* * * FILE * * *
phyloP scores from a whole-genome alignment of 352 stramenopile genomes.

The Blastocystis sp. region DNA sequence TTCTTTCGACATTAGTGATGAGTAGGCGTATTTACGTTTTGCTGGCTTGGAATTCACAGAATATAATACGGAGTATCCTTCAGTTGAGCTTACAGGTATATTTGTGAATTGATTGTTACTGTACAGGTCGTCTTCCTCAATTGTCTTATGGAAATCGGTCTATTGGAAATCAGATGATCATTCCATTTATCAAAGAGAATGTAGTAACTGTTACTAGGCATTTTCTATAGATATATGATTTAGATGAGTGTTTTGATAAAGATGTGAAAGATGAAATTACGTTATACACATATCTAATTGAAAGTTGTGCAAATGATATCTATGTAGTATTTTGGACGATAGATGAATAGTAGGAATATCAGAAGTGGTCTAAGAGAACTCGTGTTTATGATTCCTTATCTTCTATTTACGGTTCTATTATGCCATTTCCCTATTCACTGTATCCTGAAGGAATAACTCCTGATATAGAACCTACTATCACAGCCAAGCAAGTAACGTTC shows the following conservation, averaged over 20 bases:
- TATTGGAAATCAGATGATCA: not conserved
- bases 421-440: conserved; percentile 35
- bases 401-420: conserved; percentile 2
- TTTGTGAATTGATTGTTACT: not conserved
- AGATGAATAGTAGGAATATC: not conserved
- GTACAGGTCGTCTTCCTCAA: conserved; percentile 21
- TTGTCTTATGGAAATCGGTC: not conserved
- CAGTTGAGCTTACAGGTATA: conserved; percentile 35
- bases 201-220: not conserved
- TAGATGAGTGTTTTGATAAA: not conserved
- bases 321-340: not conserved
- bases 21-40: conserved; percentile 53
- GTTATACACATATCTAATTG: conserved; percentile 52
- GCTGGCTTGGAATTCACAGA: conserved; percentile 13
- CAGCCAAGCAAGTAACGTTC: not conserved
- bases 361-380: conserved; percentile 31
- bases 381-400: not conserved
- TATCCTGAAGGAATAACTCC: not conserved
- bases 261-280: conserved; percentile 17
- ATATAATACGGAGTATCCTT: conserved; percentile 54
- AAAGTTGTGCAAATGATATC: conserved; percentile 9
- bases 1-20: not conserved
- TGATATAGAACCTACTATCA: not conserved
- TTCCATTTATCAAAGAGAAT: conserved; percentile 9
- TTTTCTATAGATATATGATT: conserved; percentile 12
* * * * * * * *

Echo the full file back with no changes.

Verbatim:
phyloP scores from a whole-genome alignment of 352 stramenopile genomes.

The Blastocystis sp. region DNA sequence TTCTTTCGACATTAGTGATGAGTAGGCGTATTTACGTTTTGCTGGCTTGGAATTCACAGAATATAATACGGAGTATCCTTCAGTTGAGCTTACAGGTATATTTGTGAATTGATTGTTACTGTACAGGTCGTCTTCCTCAATTGTCTTATGGAAATCGGTCTATTGGAAATCAGATGATCATTCCATTTATCAAAGAGAATGTAGTAACTGTTACTAGGCATTTTCTATAGATATATGATTTAGATGAGTGTTTTGATAAAGATGTGAAAGATGAAATTACGTTATACACATATCTAATTGAAAGTTGTGCAAATGATATCTATGTAGTATTTTGGACGATAGATGAATAGTAGGAATATCAGAAGTGGTCTAAGAGAACTCGTGTTTATGATTCCTTATCTTCTATTTACGGTTCTATTATGCCATTTCCCTATTCACTGTATCCTGAAGGAATAACTCCTGATATAGAACCTACTATCACAGCCAAGCAAGTAACGTTC shows the following conservation, averaged over 20 bases:
- TATTGGAAATCAGATGATCA: not conserved
- bases 421-440: conserved; percentile 35
- bases 401-420: conserved; percentile 2
- TTTGTGAATTGATTGTTACT: not conserved
- AGATGAATAGTAGGAATATC: not conserved
- GTACAGGTCGTCTTCCTCAA: conserved; percentile 21
- TTGTCTTATGGAAATCGGTC: not conserved
- CAGTTGAGCTTACAGGTATA: conserved; percentile 35
- bases 201-220: not conserved
- TAGATGAGTGTTTTGATAAA: not conserved
- bases 321-340: not conserved
- bases 21-40: conserved; percentile 53
- GTTATACACATATCTAATTG: conserved; percentile 52
- GCTGGCTTGGAATTCACAGA: conserved; percentile 13
- CAGCCAAGCAAGTAACGTTC: not conserved
- bases 361-380: conserved; percentile 31
- bases 381-400: not conserved
- TATCCTGAAGGAATAACTCC: not conserved
- bases 261-280: conserved; percentile 17
- ATATAATACGGAGTATCCTT: conserved; percentile 54
- AAAGTTGTGCAAATGATATC: conserved; percentile 9
- bases 1-20: not conserved
- TGATATAGAACCTACTATCA: not conserved
- TTCCATTTATCAAAGAGAAT: conserved; percentile 9
- TTTTCTATAGATATATGATT: conserved; percentile 12